VIRGINIA BEACH-- Joe began his training at Goodwill with Charles Garland and quickly learned there's more to processing donations than meets the eye.

Each day 70 to 100 cars drop off donations at the Goodwill store on Princess Anne Road and Lynnhaven Parkway and everything gets cleaned and ready to resell.

'We have to do 90 pieces of clothing on the rack. We have to do two racks an hour. So, on an average day we can get out 2300 to 2500 pieces of clothes,' said Goodwill employee Kathy Viohl.

Cars drop off items all day long.

'Belts! All old belts go in this one,' said Garland.

There are 14 Goodwill stores in Hampton Roads that help get people to work.

Garland says the store, 'Does things that helps people get themselves back on track and get themselves back on time with the working force they can do, to help themselves.'

Joe says the job he was doing was made possible by all that Goodwill does.

'Our founder Jay Edgar Helms believed in a chance not a charity. He believed that people, if given the opportunity, that they truly want to work and become productive members of our society,' said Danielle Cronin of Goodwill.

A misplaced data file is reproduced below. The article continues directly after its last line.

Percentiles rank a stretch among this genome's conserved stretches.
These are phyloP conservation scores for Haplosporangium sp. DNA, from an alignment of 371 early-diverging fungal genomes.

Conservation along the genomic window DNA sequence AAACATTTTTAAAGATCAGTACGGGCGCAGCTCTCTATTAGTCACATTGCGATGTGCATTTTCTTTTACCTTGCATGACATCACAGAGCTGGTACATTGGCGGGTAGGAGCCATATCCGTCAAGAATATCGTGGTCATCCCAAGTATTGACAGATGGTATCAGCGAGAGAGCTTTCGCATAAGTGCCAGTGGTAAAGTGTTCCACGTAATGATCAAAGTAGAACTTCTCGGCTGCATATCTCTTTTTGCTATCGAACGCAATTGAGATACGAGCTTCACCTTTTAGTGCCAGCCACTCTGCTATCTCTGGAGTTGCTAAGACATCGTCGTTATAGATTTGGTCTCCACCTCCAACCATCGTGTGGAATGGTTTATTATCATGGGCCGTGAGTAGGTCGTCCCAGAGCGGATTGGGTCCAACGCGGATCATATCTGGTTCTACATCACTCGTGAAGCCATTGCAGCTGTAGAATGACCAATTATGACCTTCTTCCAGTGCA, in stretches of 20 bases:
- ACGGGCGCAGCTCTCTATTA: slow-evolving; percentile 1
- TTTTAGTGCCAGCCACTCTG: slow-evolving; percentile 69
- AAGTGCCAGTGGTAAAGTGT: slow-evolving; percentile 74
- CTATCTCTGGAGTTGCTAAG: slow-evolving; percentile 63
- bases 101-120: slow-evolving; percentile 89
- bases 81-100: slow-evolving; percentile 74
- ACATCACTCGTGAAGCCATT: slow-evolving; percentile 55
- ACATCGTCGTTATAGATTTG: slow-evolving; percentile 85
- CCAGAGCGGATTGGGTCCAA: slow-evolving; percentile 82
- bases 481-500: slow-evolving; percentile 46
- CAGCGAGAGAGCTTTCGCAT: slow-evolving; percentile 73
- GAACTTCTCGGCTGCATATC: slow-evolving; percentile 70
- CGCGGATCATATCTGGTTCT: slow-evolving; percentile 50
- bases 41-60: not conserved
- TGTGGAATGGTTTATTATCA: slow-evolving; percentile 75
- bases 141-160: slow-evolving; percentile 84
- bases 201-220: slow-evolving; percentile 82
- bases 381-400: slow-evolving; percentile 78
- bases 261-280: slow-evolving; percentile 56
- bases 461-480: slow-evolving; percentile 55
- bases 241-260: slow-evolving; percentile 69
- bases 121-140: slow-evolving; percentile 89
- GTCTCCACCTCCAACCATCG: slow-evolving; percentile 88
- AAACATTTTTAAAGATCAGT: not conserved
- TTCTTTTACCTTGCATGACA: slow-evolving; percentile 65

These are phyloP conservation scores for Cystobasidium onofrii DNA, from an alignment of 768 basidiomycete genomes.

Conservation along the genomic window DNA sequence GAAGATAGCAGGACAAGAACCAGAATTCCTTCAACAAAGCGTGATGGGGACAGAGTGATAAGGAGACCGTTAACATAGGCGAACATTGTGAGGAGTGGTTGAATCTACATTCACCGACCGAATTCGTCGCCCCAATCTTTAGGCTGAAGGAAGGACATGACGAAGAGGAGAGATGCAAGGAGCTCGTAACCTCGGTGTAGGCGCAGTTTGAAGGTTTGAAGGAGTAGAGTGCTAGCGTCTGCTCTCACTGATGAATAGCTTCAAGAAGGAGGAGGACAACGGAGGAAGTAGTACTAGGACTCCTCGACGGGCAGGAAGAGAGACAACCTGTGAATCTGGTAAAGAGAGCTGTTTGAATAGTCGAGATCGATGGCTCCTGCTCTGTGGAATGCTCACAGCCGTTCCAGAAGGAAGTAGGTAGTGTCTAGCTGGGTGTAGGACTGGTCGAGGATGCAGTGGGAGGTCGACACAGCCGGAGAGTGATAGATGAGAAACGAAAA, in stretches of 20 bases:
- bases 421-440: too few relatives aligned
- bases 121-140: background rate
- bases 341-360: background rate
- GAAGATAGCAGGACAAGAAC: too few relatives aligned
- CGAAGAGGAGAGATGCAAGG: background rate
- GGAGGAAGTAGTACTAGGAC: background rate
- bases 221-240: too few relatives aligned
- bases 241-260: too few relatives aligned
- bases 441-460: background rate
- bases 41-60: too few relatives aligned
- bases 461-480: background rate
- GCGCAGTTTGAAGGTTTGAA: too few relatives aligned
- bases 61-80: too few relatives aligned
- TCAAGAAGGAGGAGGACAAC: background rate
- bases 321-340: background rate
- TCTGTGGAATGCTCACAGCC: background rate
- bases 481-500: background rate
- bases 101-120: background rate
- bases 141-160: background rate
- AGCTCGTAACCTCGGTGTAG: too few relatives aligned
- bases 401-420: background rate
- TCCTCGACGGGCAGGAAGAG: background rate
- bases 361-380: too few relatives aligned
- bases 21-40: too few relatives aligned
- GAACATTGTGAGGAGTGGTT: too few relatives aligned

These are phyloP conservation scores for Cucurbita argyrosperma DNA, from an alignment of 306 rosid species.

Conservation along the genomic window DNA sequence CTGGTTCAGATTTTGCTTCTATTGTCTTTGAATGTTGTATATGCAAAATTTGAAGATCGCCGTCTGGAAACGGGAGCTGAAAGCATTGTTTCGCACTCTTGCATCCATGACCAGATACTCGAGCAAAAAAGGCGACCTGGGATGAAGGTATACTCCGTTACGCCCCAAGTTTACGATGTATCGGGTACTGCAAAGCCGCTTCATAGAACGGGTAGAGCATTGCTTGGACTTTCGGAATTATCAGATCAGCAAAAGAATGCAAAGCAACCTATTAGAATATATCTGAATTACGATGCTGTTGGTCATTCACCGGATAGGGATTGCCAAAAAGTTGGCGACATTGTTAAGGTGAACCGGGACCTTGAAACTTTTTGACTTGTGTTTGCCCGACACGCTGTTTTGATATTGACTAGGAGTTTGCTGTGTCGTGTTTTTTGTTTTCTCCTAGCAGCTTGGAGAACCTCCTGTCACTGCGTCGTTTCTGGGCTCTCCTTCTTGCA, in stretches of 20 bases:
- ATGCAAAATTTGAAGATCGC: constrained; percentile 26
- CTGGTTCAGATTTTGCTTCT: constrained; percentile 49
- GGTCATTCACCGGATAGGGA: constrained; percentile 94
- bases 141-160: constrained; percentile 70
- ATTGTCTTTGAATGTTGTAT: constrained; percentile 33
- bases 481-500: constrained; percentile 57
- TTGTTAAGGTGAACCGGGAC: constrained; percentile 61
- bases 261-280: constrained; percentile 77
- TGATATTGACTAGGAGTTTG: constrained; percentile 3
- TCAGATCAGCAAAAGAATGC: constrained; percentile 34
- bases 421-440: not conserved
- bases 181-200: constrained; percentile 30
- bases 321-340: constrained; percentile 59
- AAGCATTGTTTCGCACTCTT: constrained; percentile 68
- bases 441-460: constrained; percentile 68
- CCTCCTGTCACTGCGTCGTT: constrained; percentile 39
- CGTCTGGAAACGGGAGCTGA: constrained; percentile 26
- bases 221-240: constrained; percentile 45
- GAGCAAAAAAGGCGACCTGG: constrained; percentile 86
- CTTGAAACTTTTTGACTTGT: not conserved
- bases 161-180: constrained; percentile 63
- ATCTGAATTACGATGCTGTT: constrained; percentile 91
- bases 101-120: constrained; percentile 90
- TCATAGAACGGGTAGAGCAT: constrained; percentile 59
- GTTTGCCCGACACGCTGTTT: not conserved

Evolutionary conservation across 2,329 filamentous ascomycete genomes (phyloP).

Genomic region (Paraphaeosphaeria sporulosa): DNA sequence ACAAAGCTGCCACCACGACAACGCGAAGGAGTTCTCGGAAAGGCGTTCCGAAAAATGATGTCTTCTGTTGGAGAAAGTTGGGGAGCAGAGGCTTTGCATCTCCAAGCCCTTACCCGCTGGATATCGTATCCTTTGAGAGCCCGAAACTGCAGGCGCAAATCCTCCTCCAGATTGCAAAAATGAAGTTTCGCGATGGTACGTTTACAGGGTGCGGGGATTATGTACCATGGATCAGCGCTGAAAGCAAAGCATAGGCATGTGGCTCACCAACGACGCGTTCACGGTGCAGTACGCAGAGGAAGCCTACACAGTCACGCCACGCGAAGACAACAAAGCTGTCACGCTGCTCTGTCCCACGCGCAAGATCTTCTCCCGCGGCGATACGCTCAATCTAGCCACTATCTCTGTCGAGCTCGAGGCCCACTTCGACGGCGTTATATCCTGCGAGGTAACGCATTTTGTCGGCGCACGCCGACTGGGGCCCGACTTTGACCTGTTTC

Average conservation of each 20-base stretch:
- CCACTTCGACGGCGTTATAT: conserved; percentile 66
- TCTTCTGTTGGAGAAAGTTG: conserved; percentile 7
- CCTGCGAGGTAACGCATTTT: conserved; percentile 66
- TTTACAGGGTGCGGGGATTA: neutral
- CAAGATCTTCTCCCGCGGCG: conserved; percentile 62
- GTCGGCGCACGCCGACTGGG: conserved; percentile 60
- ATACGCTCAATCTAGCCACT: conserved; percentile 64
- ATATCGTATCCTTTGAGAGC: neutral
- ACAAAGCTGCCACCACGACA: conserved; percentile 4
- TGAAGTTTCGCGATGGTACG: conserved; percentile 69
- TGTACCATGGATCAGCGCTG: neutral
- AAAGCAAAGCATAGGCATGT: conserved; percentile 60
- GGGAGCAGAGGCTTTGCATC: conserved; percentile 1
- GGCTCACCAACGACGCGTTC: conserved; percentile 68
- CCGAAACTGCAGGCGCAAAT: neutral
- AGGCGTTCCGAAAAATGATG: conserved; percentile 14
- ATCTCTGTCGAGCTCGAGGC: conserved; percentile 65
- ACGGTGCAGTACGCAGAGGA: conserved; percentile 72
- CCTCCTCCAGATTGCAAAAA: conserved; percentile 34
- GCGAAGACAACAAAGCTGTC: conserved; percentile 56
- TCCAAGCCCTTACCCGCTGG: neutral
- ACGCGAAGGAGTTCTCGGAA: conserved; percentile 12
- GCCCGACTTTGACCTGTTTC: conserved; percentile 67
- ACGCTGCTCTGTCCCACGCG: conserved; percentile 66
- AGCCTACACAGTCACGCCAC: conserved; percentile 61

'I like to sort clothes and handling clothes, and it's going good,' said trainee Vanessa Tinsley.

Joe was amazed at how often the bell rang and another car pulled up to donate, keeping him busy all day.

'And it's always about giving back to the community. And they're always a great set of people. You come in and you get everything here,' said shopper Dawn Hall.

All the merchandise out front means a whole lot of work going on in the back room.

'Not just the items for sale but people's lives and livelihoods,' Joe said. 'Giving people a second chance, a job and a reason to keep going on when they've taken a fall.'

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